I came to this book already interested in gardening, and in supporting our local farming community. I've now identified some initial steps I can take to increase the amount of local food on my own table. I'm not quite ready to raise (and yes, slaughter) my own livestock, nor am I going to swear off the supermarket altogether. But I'd like to think my actions will result in a healthier, tastier diet and make a small dent in fossil fuel consumption.
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LibraryThing member meboo
As an aspiring locavore, I found this book and its tips for growing and preserving food both interesting and useful. I also appreciate Kingsolver's perspective on eating local as a practice that can yield abundance, not deprivation.

While I think that the discussions of the problems in the industrial food system and US food and farm policy would provide a good introduction to someone unfamiliar with the topics, I'm guessing that many people reading the book are already clued into these issues and, like me, would find their treatment in the book to be an unnecessary digression from the more interesting and affirming story of the family's year on the farm. Likewise, I found the sidebars written by Steven Hopp to be distracting ; they often repeated things brought up in the main narrative and could and should have been integrated into it. The same could be said of Camille Kingsolver's end-of-chapter notes, although I did appreciate the recipes and the nutritional perspective.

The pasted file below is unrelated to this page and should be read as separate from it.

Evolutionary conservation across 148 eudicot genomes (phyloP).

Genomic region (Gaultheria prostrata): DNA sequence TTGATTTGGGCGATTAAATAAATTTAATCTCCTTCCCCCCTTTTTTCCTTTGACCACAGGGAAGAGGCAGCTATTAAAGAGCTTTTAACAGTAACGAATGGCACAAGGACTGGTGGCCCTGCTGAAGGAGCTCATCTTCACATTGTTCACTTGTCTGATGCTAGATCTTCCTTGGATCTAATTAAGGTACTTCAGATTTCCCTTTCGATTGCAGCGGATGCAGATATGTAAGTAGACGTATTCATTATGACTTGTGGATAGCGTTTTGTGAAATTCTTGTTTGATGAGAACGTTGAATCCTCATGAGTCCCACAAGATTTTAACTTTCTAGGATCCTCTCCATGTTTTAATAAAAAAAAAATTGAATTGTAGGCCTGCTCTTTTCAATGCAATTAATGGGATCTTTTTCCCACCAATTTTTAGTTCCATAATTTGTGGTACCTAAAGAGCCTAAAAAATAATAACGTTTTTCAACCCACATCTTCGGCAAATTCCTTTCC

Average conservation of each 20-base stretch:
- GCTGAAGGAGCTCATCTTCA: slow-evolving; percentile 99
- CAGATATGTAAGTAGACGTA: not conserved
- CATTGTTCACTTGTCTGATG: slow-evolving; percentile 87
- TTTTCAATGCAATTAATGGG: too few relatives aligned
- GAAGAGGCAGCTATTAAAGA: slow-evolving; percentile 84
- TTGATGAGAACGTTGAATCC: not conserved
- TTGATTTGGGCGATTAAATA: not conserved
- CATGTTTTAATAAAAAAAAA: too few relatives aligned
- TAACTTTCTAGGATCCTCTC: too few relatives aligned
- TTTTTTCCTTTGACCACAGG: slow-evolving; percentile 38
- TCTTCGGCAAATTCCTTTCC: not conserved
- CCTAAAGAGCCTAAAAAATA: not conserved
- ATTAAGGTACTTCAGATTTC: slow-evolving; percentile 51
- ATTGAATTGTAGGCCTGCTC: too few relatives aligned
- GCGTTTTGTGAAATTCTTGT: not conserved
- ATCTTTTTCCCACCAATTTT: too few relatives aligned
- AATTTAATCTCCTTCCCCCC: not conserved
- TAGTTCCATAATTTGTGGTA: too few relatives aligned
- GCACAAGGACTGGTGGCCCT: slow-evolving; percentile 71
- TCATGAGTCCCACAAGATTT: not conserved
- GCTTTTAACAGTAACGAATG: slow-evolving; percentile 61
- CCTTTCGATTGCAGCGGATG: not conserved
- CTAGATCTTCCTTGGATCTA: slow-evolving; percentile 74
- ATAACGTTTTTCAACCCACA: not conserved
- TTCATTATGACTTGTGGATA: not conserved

While a bit disjointed at times, this was an enjoyable and useful read for those interested in how their food choices impact their environment and community.
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LibraryThing member laytonwoman3rd